Tags: 2nd reading ambient informatics ambient intelligence ambient personality and data pov apple t-shirts barbie BIOTailor burroughs coffeeist design intentions directional ticket dispepsi final project update Fogg iphone apps ipod lie detector lockton media midterm MIPs Netflix non-human persuasive technology poison snooper Question 1 question2 Question 2 Reading 1 Reading 2 redesigning emotions Sandra's Exposure Presentation sensor networks social persuasion technology and transparency technovelgy Technovelgy Group Assignment tv weapons week2 Week 2 Week 3 Technovelgy Response week 4 non-human post week 4 reading response week 8 emotions

By (January 26, 2009) (,,)

When using Fogg’s definition of captology as focusing on endogenous intent, I find there is a fine line on what actually is a “persuasive technology.” My issue lies in the conflict between exogenous intent and microsuasions. Just because certain elements of a software may be called microsuasions, such as dialog boxes and icons, were they actually implemented for the intent of persuading (endogenous)? Isn’t the design process a manufacturer goes through for commercial production implemented specifically to produce an inherently persuasive product? Perhaps my argument is limited to commercial products, but in my opinion, a technology that is not macrosuasive cannot have endogenous intent, and therefore according to Fogg is not persuasive, because “microsuasions” are inherent to the design of all technologies so that users can more easily interact with the product. Perhaps all (commercial?) technology is persuasive, or perhaps we need a different definition. Another limiting factor to my argument may be the view of technology as a tool and as invisible and non-disruptive.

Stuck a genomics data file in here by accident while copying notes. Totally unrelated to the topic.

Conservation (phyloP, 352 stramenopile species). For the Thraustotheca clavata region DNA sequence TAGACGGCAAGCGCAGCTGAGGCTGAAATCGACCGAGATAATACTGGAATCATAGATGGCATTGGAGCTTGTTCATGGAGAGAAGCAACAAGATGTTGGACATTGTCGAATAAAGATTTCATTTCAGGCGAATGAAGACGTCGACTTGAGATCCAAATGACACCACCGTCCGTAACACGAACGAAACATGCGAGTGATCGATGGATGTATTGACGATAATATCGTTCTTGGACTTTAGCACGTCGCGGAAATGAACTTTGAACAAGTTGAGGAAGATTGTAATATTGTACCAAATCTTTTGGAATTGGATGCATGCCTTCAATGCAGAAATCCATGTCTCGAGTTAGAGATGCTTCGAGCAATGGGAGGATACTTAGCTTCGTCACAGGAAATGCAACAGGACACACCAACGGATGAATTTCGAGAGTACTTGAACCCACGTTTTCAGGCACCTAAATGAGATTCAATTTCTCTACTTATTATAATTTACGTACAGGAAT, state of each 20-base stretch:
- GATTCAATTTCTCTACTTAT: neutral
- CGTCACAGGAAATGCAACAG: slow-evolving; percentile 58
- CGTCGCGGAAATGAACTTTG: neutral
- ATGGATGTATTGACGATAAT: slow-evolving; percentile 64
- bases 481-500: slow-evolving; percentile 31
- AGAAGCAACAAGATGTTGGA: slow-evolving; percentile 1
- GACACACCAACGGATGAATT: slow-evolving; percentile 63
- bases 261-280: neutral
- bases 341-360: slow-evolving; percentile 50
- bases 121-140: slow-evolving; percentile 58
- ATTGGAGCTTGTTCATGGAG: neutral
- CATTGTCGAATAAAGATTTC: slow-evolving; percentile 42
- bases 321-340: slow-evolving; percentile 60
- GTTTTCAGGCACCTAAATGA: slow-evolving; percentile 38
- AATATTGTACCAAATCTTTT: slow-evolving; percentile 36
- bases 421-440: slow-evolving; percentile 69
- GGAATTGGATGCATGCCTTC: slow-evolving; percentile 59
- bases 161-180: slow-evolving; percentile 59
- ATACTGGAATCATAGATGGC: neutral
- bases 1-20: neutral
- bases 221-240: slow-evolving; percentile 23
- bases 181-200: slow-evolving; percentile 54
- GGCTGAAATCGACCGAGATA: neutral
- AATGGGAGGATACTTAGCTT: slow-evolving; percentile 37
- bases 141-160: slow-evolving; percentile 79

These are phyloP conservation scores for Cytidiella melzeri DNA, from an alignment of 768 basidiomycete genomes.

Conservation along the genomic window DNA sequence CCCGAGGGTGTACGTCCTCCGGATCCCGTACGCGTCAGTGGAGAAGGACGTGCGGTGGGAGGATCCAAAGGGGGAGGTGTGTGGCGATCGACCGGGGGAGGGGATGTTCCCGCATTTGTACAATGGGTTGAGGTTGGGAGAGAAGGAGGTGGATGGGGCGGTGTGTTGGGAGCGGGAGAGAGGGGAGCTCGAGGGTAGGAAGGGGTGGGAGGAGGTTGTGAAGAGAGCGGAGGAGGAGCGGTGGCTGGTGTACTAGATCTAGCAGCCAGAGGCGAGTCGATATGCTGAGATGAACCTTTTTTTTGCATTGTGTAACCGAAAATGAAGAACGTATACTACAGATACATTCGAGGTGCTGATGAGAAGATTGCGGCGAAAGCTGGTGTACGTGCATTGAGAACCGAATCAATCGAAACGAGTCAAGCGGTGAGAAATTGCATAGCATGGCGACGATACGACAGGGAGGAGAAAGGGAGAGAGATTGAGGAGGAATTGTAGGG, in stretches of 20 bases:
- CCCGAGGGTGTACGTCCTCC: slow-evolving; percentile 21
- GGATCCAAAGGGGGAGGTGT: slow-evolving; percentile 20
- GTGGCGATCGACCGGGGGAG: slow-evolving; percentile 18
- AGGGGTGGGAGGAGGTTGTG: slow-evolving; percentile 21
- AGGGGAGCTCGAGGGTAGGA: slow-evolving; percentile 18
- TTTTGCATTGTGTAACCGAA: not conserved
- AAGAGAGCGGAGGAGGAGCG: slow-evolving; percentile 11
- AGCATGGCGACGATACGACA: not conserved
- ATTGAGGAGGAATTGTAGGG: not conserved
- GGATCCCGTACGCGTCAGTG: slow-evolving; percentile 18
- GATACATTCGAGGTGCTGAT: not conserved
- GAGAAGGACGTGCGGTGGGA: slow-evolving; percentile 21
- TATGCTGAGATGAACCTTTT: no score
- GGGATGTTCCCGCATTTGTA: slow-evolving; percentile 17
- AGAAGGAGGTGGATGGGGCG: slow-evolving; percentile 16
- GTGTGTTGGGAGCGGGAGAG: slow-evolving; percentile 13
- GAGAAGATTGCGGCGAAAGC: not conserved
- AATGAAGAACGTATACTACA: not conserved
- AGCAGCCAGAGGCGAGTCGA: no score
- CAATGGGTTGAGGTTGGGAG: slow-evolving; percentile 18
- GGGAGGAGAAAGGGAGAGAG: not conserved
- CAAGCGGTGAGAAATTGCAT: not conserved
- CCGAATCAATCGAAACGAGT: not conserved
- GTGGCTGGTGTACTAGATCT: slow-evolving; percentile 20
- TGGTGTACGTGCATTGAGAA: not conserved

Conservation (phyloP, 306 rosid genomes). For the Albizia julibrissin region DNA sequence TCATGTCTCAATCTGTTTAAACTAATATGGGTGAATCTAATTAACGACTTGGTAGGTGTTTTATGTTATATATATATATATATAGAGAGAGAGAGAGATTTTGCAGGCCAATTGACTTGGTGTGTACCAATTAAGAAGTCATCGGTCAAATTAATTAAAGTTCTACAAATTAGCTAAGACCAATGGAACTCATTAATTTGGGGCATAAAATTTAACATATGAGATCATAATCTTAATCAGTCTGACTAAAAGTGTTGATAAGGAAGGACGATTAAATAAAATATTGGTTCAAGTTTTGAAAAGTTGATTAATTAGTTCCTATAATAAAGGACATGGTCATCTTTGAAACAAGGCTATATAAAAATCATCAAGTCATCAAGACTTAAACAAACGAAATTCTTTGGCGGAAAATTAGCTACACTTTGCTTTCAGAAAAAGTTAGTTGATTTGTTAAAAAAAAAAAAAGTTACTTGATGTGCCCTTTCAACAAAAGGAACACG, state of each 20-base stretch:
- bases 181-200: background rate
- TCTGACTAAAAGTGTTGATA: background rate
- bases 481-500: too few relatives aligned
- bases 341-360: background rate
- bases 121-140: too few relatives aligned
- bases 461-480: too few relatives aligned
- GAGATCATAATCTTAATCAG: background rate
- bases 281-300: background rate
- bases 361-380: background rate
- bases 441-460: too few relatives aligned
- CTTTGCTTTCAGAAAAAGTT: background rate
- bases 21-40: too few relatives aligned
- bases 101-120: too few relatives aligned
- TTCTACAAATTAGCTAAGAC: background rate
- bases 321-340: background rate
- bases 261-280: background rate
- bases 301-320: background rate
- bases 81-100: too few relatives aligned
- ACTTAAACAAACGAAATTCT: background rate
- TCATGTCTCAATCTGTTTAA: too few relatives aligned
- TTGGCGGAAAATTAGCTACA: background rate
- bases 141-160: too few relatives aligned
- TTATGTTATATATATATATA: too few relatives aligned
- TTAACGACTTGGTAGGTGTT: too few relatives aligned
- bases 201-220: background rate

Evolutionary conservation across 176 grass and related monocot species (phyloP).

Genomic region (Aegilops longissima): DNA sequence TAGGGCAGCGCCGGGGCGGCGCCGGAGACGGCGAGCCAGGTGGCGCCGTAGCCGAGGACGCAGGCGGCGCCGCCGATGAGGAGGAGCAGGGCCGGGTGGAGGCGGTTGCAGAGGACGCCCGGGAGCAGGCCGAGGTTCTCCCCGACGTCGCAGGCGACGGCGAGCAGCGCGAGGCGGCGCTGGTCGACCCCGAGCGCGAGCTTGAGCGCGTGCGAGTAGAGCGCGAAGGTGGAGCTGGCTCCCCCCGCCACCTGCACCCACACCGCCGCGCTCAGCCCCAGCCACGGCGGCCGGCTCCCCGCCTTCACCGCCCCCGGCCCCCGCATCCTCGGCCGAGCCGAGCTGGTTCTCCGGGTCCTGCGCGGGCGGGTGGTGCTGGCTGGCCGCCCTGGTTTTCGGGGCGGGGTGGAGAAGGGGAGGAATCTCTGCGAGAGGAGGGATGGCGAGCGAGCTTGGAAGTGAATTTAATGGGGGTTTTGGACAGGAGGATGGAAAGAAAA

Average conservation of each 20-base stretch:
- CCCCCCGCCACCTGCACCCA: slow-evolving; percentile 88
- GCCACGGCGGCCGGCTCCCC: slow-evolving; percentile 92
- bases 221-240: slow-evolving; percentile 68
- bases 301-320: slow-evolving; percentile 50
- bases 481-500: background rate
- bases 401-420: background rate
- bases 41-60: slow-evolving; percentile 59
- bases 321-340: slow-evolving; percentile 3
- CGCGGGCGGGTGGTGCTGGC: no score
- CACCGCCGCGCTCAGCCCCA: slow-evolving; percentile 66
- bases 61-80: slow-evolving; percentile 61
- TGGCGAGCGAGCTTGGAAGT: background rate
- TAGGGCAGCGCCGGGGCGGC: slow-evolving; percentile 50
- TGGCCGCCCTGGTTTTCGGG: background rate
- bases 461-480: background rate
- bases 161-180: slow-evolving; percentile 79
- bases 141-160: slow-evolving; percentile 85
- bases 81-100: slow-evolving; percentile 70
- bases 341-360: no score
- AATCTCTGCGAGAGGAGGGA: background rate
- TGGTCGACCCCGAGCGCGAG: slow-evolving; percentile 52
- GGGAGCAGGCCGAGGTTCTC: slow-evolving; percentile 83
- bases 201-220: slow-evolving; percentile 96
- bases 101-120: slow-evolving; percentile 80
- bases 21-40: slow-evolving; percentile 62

An instance where I was persuaded by technology involved the rating system for movies from Netflix. I never felt the need to rate the movies I rented/streamed from/on Netflix, perhaps due to laziness. I received an email from Netflix asking me to rate the last movie I watched “instantly” on my computer. Perhaps due to the fact that an email was sent personally to me and that the message asked for my help to make the service better, I felt a responsibility to help. That was the first time a rated a movie on Netflix, and my behavior has changed since then as I now do so regularly. The experience was perfectly executed to appeal to me at a “moment of weakness,” as Fogg describes. Perhaps to make it even more persuasive and simple for the user, the message could have allowed me to rate the movie directly within the email as opposed to having to navigate to the site.


January 26, 2009